Consensus Statement: Chromosomal Microarray Is a First-Tier Clinical Diagnostic Test for Individuals with Developmental Disabilities or Congenital Anomalies

David T. Miller, Margaret P. Adam, Swaroop Aradhya, Leslie G. Biesecker, Arthur R. Brothman, Nigel P. Carter, Deanna M. Church, John A. Crolla, Evan E. Eichler, Charles J. Epstein, W. Andrew Faucett, Lars Feuk, Jan M. Friedman, Ada Hamosh, Laird Jackson, Erin B. Kaminsky, Klaas Kok, Ian D. Krantz, Robert M. Kuhn, Charles LeeJames M. Ostell, Carla Rosenberg, Stephen W. Scherer, Nancy B. Spinner, Dimitri J. Stavropoulos, James H. Tepperberg, Erik C. Thorland, Joris R. Vermeesch, Darrel J. Waggoner, Michael S. Watson, Christa Lese Martin, David H. Ledbetter

Research output: Contribution to journalArticlepeer-review

1580 Scopus citations

Abstract

Chromosomal microarray (CMA) is increasingly utilized for genetic testing of individuals with unexplained developmental delay/intellectual disability (DD/ID), autism spectrum disorders (ASD), or multiple congenital anomalies (MCA). Performing CMA and G-banded karyotyping on every patient substantially increases the total cost of genetic testing. The International Standard Cytogenomic Array (ISCA) Consortium held two international workshops and conducted a literature review of 33 studies, including 21,698 patients tested by CMA. We provide an evidence-based summary of clinical cytogenetic testing comparing CMA to G-banded karyotyping with respect to technical advantages and limitations, diagnostic yield for various types of chromosomal aberrations, and issues that affect test interpretation. CMA offers a much higher diagnostic yield (15%-20%) for genetic testing of individuals with unexplained DD/ID, ASD, or MCA than a G-banded karyotype (∼3%, excluding Down syndrome and other recognizable chromosomal syndromes), primarily because of its higher sensitivity for submicroscopic deletions and duplications. Truly balanced rearrangements and low-level mosaicism are generally not detectable by arrays, but these are relatively infrequent causes of abnormal phenotypes in this population (<1%). Available evidence strongly supports the use of CMA in place of G-banded karyotyping as the first-tier cytogenetic diagnostic test for patients with DD/ID, ASD, or MCA. G-banded karyotype analysis should be reserved for patients with obvious chromosomal syndromes (e.g., Down syndrome), a family history of chromosomal rearrangement, or a history of multiple miscarriages.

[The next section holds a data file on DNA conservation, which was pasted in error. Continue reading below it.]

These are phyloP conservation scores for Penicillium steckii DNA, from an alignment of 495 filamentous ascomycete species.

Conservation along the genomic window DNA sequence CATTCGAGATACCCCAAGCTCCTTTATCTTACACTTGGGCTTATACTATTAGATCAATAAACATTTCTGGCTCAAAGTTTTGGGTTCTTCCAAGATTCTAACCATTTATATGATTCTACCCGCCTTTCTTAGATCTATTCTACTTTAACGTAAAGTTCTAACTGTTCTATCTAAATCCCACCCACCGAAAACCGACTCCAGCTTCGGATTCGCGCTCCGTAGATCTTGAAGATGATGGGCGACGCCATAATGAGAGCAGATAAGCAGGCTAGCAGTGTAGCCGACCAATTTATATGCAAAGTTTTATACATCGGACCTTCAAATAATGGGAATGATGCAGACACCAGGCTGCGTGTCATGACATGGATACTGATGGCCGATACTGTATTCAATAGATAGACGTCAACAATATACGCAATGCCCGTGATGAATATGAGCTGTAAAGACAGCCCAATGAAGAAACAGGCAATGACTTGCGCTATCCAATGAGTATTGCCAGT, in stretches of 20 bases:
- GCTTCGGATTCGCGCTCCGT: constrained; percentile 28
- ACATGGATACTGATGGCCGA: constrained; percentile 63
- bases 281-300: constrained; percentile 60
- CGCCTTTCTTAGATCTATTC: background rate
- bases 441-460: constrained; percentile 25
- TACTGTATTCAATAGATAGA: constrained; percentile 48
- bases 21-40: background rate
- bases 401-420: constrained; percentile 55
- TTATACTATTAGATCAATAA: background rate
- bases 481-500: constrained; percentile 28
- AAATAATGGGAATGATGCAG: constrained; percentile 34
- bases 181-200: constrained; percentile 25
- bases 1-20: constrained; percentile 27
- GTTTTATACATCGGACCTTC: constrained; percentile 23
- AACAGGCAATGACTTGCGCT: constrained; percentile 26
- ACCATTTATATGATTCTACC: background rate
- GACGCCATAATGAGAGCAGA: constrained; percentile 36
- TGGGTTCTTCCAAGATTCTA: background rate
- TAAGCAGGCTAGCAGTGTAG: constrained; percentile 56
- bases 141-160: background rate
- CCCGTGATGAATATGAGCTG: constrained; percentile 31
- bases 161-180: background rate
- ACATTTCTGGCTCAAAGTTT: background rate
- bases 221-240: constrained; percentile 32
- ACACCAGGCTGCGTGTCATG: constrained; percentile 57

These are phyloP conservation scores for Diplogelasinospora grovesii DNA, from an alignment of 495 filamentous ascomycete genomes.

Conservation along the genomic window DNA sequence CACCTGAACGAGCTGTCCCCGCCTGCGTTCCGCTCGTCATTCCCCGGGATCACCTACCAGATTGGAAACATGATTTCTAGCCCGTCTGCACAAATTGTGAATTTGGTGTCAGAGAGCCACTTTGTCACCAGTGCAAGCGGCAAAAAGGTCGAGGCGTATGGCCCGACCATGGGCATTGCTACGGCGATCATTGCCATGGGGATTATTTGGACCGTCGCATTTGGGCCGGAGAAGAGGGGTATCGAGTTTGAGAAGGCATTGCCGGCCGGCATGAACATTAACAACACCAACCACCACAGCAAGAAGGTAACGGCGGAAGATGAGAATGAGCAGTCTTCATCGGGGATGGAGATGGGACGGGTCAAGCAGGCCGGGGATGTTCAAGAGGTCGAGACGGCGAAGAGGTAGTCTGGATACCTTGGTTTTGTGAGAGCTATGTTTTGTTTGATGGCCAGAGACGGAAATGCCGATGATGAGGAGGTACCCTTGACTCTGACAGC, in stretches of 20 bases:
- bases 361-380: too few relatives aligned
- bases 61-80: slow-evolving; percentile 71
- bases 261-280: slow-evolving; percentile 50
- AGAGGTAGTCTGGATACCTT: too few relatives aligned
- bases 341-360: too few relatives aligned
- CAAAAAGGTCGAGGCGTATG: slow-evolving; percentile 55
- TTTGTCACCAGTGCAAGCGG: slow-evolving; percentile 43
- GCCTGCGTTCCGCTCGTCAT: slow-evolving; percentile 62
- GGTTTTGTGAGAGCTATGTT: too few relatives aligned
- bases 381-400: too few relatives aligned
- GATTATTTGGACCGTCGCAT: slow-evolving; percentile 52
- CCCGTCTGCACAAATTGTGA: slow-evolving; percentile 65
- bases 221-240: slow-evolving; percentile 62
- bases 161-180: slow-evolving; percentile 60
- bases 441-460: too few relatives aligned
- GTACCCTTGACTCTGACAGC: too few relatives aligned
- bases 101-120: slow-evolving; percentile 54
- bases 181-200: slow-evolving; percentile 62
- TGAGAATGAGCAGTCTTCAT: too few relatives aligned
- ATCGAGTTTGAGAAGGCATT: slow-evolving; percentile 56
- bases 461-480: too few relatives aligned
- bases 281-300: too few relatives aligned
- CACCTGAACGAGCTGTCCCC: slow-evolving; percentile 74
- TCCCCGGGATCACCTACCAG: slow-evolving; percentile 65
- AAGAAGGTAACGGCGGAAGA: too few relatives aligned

Original languageEnglish (US)
Pages (from-to)749-764
Number of pages16
JournalAmerican journal of human genetics
Volume86
Issue number5
DOIs
StatePublished - May 14 2010

ASJC Scopus subject areas

  • Genetics
  • Genetics(clinical)

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